He sees five trends converging in the CRM space: cloud computing, consumerization of business (handheld devices, social media), mobility (rich user experience, device independence), analytics (predictive, real-time), and business process optimization (role-based workflow).

"Sage believes visual data and security integration will enable more rapid and actionable insights for organizations," said Wilzoch. "Fully integrated analytics with pre-built, role-based content paves the way for SMBs and their employees, simplifying complexities in the background while surfacing real-time insights so teams can improve productivity, grow sales and retain customers by predicting outcomes, correcting business processes as necessary, and identifying best practices. Implementing advanced, visual analytics allows organizations to focus their resources on the most profitable business opportunities."

NetSuite CRM

NetSuite is Software-as-a-Service (SaaS) business software that supports accounting, ERP and CRM.

The CRM portion known as NetSuite CRM can be deployed on its own if desired. If all aspects of the suite are deployed, they each share the same database for every interaction. As it is cloud based, there are no maintenance or upgrade hassles involved. It also comes with a 99.5 percent uptime guarantee. NetSuite CRM integrates order management, partner management, incentive management, project tracking, website hosting and analytics. Pricing including maintenance and support is $129 per user per month.

NetSuite is also integrated with Google Apps and the Google Apps Marketplace. This includes contextual integration between the main components of NetSuite, Gmail and Google Calendar.

"Seamless access to the power of NetSuite and Google Apps together means more real-time collaboration and visibility for every stakeholder working on an opportunity, transaction, or project," said Zach Nelson, CEO of NetSuite. "By strengthening our ties with Google's cloud and integrating with Google Apps, NetSuite has made it easier to do business at Internet speed."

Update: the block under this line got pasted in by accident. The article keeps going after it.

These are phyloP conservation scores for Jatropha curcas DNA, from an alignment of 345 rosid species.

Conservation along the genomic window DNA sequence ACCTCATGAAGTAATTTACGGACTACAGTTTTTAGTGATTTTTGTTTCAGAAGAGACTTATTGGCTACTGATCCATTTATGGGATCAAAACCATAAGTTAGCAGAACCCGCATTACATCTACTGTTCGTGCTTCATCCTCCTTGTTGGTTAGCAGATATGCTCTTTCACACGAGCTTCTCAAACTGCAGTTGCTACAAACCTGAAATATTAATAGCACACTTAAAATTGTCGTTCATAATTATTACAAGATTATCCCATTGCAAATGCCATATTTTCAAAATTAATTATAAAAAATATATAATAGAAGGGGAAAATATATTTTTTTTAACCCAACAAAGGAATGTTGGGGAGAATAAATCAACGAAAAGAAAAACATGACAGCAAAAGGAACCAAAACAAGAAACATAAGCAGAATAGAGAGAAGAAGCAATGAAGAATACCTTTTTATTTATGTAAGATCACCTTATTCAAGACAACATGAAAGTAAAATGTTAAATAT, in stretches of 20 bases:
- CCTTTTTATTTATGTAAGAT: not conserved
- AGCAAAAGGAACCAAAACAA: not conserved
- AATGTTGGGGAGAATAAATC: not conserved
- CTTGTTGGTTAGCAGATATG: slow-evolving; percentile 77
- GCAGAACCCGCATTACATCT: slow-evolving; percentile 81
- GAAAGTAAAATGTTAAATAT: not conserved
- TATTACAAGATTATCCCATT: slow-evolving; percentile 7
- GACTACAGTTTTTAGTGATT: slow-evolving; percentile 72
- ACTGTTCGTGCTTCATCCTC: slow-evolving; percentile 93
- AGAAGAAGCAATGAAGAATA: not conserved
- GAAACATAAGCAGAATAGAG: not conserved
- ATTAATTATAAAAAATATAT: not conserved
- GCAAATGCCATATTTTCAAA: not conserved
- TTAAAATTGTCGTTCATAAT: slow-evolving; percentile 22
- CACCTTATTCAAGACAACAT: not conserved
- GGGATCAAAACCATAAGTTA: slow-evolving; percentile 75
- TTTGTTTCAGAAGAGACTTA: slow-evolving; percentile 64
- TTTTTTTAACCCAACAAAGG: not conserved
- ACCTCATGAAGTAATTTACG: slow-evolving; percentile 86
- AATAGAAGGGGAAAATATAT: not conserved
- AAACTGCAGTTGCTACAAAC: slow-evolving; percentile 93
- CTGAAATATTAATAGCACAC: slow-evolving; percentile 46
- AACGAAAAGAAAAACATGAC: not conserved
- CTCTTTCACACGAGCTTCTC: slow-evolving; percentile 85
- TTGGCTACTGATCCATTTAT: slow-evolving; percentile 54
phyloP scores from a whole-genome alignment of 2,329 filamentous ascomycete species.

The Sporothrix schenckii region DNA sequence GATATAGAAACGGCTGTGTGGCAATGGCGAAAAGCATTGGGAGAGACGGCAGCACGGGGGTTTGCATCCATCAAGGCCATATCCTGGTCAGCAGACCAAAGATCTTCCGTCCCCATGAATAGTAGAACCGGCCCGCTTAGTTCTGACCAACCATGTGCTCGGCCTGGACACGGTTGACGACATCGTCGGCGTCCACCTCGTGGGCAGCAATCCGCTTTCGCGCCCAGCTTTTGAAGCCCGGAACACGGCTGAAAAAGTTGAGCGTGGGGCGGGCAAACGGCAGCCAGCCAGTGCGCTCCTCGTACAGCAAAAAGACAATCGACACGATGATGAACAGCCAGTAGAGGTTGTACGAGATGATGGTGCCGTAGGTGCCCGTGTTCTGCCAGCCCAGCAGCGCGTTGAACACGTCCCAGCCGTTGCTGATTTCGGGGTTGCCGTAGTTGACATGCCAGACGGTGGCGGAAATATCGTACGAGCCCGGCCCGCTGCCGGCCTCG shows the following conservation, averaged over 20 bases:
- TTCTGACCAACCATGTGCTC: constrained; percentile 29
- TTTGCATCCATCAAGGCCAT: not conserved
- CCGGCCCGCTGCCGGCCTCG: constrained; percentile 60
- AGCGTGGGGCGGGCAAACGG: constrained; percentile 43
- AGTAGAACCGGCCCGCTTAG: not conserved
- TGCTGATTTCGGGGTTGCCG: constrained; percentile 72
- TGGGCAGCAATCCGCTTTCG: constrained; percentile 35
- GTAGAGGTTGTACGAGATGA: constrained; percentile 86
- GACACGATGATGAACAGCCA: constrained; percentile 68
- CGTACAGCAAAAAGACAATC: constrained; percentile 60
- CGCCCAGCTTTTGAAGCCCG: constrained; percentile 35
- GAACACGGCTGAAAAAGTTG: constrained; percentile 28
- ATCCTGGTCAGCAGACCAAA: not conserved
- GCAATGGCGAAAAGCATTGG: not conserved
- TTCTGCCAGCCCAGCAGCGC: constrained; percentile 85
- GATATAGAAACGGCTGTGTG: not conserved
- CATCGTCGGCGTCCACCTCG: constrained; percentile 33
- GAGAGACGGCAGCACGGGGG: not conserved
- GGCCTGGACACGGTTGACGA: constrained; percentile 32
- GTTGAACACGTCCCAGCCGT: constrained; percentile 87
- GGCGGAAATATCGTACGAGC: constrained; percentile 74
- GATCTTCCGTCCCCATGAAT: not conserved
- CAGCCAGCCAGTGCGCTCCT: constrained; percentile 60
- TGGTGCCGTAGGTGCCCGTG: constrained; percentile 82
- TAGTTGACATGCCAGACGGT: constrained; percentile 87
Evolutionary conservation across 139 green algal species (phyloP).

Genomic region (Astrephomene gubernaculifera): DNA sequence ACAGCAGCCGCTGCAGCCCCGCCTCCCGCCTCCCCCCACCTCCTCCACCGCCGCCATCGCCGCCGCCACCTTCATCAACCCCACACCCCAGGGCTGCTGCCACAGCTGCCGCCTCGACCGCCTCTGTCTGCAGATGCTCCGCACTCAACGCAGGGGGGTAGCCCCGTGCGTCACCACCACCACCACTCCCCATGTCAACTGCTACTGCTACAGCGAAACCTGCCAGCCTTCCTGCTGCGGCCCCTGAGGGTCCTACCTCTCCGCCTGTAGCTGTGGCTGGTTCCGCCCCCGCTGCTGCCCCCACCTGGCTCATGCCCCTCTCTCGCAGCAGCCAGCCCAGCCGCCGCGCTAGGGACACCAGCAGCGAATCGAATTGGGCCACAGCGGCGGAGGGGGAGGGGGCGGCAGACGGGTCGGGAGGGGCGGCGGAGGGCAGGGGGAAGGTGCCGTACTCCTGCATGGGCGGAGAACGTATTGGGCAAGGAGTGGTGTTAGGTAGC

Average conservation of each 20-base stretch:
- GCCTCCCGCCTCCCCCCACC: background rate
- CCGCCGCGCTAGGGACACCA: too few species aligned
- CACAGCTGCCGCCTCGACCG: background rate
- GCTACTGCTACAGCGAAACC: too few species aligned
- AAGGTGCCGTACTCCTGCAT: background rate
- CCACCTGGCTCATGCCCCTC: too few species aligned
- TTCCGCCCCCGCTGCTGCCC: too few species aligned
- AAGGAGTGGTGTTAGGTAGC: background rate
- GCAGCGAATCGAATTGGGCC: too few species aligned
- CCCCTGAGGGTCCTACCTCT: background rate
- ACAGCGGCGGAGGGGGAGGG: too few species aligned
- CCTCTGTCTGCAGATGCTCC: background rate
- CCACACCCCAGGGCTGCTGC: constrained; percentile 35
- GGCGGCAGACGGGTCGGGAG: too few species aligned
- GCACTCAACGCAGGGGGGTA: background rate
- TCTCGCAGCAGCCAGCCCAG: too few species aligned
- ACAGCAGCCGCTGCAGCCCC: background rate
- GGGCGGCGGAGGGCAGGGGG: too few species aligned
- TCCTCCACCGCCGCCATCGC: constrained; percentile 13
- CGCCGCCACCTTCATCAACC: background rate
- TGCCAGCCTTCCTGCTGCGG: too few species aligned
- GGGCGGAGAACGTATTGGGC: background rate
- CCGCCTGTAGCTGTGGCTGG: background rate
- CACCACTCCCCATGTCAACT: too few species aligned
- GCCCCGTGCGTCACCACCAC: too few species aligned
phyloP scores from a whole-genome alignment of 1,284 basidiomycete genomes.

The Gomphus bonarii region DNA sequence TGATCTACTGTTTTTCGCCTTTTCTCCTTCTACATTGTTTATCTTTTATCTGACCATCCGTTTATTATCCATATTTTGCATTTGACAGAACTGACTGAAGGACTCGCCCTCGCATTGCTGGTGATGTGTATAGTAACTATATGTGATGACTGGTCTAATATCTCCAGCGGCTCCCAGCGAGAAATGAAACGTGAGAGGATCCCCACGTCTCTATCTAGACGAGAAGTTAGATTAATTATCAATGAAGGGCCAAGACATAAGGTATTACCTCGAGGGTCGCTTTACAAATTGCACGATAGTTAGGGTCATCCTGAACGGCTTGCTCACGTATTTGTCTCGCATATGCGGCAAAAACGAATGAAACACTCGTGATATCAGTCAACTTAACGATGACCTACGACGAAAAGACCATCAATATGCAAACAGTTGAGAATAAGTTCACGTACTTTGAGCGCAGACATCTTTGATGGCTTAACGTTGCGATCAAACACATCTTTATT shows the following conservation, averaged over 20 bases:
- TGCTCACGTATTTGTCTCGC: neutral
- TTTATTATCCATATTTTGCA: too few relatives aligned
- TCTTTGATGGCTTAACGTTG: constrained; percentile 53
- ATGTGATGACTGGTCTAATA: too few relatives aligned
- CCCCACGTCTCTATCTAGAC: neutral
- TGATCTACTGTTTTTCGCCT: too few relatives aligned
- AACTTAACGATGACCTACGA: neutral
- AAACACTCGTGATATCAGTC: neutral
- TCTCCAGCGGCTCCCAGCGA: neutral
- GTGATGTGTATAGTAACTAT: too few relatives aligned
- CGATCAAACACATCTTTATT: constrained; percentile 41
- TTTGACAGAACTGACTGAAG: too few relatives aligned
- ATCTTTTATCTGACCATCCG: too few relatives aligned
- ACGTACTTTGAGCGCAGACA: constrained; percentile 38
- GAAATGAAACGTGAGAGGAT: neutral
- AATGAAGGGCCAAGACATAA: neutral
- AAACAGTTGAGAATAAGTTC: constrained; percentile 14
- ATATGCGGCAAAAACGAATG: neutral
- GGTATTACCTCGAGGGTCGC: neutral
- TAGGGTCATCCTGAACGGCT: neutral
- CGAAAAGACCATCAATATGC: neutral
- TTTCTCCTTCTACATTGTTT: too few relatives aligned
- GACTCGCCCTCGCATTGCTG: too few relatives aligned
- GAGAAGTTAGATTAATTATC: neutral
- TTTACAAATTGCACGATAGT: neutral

Aplicor CRM

Aplicor's hosted CRM approach includes sales force automation, marketing, project office and customer support modules. It can also integrate with the Aplicor business intelligence and ERP modules.

A pay-as-you-go subscription model is used for this hosted, wireless and Web-based CRM software suite. The company has a 10 license minimum at a rate of $89 per user per month. Most recently, the company released Aplicor Cloud Suite 7 as the latest platform for CRM, which includes a business process designer to configure and model workflows.

Infusionsoft CRM

Infusionsoft launched in 2004 as a custom software company — until one frustrated client demanded a software tool for small businesses that needed more than simple email marketing, CRM and autoresponder tools, but that weren't ready for expensive enterprise systems.

Infusionsoft automates CRM and email marketing in a single application. Pricing ranges from $199 for two users up to $999 a month for up to 20 users. The company now is used in over 6500 companies with 21,000 users.

"Small businesses can't afford the inefficiency of different systems for different tasks," said David Raab, principal at Raab Associates. "Infusionsoft provides a tightly integrated system with a broad range of marketing and sales functions, plus the extensive support that small businesses need to set up and run advanced marketing programs."

Zoho CRM

Dale Vile, an analyst at research firm Freeform Dynamics, points out that plenty of smaller Web based SaaS players have popped up, Zoho among them.

"The SMB space is massively underserved at the moment despite a clear need," said Vile. "The vast majority of smaller companies have no structured CRM solutions in place at all right now."

Zoho has a very aggressive pricing model aimed squarely at the low end of the SMB marketplace. It has a free version for up to three users that covers sales force automation, marketing and customer support. Two other paid versions provide additional features such as workflow management and inventory management. Even then, the pricing ranges from $12 to $25 a month per user. The free edition is characterized as an easy-to-use hosted CRM for entrepreneurs and startups. The Pro edition is a more complete sales automation solution for small businesses and the Enterprise version is described as CRM for managing a multi-level organizational hierarchy.

  This article was originally published on Wednesday Jul 20th 2011